Wednesday, May 13, 2009

Write the Score, that He May Not Embarrass Himself

One of the most disappointing times in a new fencer's career is when he faces an experienced teammate for the first time in competition. Perhaps the new fencer waited before competing, and does extremely well in practice. Chances are, that new fencer is gonna get stomped, and hard.

What a lot of newer folks fail to realize is that while you are meant to practice hard at the club, the mentality and incentives for success (and disincentives for failure) are a lot different when the score is being written and published. I might give up on a 15 or even a 5 touch bout on a Friday night after a long week and all I really want to do is get drunk with my friends. On a Saturday afternoon when my coaches are watching and you are facing me in the first round of DEs - you're toast. It's not that I don't take you seriously in practice, it just doesn't matter as much if I don't. Some fencers, and athletes in general, cannot mentally make the seperation between competition speed and practice speed - others can.

One thing that does help is treating the practice bouts like a competition, or really just writing down the score. Not "keep score," but physically making a pool scoresheet and dutifully filling it in. Suddenly letting the newbie get three free touches isn't such a good idea any more. Even an adult like me who understands the psychology gets caught up in the faux competition. And even if no one cares a week after its over, winning that pool suddenly matters for that night, and now every touch matters.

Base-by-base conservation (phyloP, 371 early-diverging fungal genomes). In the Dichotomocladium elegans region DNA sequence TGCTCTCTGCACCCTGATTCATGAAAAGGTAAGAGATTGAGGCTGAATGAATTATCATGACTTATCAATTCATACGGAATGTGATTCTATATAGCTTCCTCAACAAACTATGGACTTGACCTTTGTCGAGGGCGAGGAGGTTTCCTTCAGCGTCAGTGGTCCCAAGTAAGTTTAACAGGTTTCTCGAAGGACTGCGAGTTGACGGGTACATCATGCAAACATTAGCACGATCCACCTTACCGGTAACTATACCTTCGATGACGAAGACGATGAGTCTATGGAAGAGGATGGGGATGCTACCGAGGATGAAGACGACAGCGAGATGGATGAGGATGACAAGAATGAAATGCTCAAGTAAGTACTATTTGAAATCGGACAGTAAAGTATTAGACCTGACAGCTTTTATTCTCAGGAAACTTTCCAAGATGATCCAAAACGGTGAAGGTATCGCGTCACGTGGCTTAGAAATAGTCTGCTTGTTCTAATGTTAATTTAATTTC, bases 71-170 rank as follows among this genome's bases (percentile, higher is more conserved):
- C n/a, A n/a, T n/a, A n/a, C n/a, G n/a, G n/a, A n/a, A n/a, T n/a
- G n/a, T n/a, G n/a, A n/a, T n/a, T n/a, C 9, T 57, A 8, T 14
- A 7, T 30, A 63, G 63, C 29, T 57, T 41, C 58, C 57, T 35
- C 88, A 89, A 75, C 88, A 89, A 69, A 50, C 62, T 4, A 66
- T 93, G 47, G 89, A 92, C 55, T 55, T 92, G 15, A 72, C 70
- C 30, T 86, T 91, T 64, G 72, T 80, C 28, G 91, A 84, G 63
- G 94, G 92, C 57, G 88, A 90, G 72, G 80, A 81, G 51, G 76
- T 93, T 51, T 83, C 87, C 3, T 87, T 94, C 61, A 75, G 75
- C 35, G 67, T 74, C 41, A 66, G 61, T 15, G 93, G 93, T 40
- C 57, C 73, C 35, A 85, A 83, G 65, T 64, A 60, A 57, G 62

God told Habbakuk to "Write the vision, make it plain upon tables, that he may run that readeth it." The idea was that if you write something plainly and clearly, the message will shine through to the reader and inspire him to act. If a new fencer needs a highly competitive fencer to give 100%, just ask that someone writes and posts the score - that will get his undivided attention.

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